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Best "Starter" Pu Erh?

34 Replies

Whoever you go with for pu’er, I suggest drinking whatever it is with a smile on your face.

I know so many people who I’ve invited over to drink tea with, and then I’ll pull put some really exciting pu’er. But these poor guys have heard some horror story about fishy pu’er (never acceptable, by the way), and they assume everything is going to taste like that, even though this particular one is light years away from that danger. So they grin and bear it. Those who have an open mind, who let go of their negative expectations and just try and enjoy what this TEA tastes like.. this liquid in their cup right now.. these people always enjoy themselves.

They think to themselves, “There is some tea in my cup. What does it taste like?”
They do not think, “On no! On no! It’s pu’er? It’s it going to be bad? It’s going to be bad! Oh eew eew eww, I don’t know i I can do this. Well, hold my nose and think of something neutral to say.. … wait, what did that actually taste like? NOT fish and mud? Well, I don’t know what to think so… that was terrible and confusing!! Too scary”

Those who get stuck in what they want the tea to taste like (ie: a part of themselves WANTS the tea to taste bad.. they want to have a bad experience).. those guys have a yucky expression on their face, and never end up having a good time.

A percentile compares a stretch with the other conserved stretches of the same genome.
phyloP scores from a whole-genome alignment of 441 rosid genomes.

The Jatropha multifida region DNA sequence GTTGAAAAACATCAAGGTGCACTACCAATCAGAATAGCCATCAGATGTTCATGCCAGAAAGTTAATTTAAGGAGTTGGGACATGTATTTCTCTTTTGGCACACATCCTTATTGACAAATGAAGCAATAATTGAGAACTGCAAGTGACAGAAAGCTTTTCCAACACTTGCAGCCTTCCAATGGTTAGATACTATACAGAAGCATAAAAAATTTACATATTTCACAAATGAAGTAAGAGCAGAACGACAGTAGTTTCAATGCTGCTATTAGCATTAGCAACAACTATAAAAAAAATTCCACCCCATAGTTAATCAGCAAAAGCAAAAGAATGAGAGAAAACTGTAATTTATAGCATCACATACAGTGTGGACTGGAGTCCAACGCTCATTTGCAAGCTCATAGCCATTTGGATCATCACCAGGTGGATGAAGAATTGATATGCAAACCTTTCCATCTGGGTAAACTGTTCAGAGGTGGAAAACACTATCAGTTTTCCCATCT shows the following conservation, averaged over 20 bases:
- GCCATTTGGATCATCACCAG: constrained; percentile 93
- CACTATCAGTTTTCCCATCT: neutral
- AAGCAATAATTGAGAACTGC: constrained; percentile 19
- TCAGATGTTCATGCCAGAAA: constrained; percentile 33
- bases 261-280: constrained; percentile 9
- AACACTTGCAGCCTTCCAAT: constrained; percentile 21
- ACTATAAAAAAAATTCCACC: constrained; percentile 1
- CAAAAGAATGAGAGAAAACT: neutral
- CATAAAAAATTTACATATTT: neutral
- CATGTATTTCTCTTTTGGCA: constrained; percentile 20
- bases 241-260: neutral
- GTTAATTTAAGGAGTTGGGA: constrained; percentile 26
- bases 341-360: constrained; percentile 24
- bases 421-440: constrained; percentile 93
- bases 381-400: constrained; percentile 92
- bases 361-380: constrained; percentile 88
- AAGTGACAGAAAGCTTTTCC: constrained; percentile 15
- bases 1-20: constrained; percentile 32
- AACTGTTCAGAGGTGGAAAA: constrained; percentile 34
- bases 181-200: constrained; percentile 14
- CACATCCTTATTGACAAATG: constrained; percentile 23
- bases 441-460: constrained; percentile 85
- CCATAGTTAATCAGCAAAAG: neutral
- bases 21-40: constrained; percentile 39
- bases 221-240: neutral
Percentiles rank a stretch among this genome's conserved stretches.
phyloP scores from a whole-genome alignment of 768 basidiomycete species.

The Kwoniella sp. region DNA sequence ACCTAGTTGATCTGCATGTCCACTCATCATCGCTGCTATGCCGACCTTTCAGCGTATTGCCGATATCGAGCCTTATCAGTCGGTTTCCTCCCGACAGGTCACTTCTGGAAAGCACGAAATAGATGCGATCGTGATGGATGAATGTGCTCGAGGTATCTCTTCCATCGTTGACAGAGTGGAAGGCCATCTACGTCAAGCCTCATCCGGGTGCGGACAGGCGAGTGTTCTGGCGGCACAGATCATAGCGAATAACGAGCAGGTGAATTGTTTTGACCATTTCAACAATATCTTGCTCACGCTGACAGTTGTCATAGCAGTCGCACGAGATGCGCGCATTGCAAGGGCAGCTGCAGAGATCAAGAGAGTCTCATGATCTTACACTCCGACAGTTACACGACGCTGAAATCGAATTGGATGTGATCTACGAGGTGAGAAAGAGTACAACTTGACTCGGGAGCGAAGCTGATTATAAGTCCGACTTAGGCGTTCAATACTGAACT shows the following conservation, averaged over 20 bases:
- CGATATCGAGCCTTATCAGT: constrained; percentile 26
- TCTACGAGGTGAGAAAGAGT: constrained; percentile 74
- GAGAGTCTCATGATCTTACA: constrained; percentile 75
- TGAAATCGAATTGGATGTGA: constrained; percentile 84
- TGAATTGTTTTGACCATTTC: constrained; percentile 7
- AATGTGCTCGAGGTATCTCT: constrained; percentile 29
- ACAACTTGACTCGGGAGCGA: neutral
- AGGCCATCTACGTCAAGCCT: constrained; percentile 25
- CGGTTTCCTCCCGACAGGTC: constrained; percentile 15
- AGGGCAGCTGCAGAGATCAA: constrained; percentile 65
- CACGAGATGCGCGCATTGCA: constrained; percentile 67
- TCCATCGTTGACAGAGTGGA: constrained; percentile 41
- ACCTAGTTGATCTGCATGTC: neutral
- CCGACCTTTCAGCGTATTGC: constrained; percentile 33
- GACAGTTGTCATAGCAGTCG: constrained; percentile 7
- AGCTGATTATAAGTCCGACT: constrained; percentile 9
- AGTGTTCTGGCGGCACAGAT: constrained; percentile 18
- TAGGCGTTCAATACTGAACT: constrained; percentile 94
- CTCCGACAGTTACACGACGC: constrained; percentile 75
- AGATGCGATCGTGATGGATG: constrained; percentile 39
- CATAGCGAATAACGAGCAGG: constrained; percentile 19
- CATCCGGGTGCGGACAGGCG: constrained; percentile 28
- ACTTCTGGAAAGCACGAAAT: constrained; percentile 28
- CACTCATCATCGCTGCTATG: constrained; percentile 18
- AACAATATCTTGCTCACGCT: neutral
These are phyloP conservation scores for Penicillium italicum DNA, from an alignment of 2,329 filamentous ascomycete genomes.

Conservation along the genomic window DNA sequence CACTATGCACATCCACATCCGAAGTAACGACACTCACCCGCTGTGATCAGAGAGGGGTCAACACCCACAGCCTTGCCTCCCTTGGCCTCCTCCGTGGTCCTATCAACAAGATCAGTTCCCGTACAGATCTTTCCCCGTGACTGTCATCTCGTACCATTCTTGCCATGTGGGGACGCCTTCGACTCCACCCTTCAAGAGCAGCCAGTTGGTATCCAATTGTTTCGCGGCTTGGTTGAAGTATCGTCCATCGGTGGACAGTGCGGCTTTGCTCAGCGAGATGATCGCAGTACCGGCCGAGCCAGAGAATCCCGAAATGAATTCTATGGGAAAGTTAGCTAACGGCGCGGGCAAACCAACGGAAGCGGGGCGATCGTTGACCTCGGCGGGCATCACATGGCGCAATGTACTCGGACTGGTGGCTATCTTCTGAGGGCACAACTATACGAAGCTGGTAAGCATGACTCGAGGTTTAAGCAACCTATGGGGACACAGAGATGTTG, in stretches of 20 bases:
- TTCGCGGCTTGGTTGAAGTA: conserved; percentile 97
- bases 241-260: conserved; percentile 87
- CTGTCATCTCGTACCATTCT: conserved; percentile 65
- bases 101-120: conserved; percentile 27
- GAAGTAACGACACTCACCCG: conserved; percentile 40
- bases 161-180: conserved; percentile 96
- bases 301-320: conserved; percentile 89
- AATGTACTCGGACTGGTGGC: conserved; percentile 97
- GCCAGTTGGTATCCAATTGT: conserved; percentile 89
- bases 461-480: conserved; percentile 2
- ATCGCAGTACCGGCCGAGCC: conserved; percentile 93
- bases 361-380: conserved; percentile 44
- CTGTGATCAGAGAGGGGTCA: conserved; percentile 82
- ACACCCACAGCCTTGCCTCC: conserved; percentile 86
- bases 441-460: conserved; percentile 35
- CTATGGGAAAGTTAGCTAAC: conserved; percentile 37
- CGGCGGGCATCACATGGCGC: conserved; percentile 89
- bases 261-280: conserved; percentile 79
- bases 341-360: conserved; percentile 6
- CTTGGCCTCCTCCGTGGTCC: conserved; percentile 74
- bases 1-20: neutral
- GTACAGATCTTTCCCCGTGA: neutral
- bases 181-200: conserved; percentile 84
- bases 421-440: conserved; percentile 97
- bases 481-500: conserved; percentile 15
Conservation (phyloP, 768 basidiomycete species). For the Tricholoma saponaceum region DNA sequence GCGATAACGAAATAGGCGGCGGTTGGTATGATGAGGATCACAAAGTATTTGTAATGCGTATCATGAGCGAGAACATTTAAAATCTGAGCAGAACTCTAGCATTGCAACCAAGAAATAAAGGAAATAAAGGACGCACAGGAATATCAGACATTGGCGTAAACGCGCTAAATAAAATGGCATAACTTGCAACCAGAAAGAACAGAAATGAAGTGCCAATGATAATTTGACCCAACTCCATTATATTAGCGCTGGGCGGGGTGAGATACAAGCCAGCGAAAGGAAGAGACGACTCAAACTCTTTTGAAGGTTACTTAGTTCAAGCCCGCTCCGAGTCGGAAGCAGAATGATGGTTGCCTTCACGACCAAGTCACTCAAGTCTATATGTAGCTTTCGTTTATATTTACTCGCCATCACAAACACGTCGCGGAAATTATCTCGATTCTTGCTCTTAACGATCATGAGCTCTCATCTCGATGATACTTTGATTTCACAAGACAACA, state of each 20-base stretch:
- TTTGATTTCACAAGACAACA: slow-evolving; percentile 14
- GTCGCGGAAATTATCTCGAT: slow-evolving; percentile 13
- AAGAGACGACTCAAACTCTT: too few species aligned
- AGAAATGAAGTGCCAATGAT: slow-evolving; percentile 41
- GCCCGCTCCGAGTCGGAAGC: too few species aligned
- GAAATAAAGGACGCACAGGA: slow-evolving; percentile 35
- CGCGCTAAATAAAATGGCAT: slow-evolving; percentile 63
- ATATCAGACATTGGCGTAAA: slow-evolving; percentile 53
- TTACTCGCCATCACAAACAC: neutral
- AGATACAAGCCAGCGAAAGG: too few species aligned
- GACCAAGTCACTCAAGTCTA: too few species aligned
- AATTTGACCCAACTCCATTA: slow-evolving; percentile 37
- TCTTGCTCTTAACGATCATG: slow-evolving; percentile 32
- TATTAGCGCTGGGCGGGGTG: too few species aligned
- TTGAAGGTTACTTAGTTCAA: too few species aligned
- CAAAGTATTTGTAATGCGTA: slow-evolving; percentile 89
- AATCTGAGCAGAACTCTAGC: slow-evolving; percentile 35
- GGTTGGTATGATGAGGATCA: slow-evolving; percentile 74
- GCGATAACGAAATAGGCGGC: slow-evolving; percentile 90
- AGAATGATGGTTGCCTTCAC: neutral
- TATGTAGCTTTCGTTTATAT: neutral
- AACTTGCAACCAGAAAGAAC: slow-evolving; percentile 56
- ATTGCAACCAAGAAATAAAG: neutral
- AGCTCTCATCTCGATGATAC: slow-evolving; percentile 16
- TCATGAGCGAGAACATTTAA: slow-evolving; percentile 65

Just like any tea.. this tea was sold and picked out for you because someone believed in it. Someone thought…. out of all the tea in China, I want to share THIS one with all of my friends and love ones and customers. So given that, we at least have to give the tea the benefit of the doubt, right?

Just enjoy it for what it is. And if you truly don’t have a taste for what you’re drinking? No problem! There are as many pu’ers and flavors for pu’er as there are stars in the sky. The brick you didn’t enjoy as much yesterday, you may enjoy next year, or you may not. Maybe at this point in your life, you’ll enjoy shu’s, but later you’ll come to appreciate sheng. Maybe you’re a Banzhang person, but maybe you prefer something from Yiwu, or maybe you’ll love ’em all for their own special things.

Basically what I want to say is this:
Have an open mind. Prepare to enjoy yourself. Drink short steeps in a little bit of water first to get to know the tea before you make a big pot. Drink with friends.
Then, if you have a poor experience, you’ll know that particular pu’er doesn’t agree with you. Maybe it’s a forever thing- maybe it’s just for today; maybe it’s the pu’er- maybe it’s the day. Either way, there’s so much pu’er out there with so many different things to offer. Please don’t shut pu’er out forever because of a few tries.

Javan said

I very much enjoyed your statement.

Tea4Me said

Excellent point! Thank you.

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To echo something on the blog Will posted: I also recommend Menghai/Dayi brand

AND I started my pu-erh experience with Rishi, which was fine with me but a lot of other people seem to not like their pu-erhs

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Will said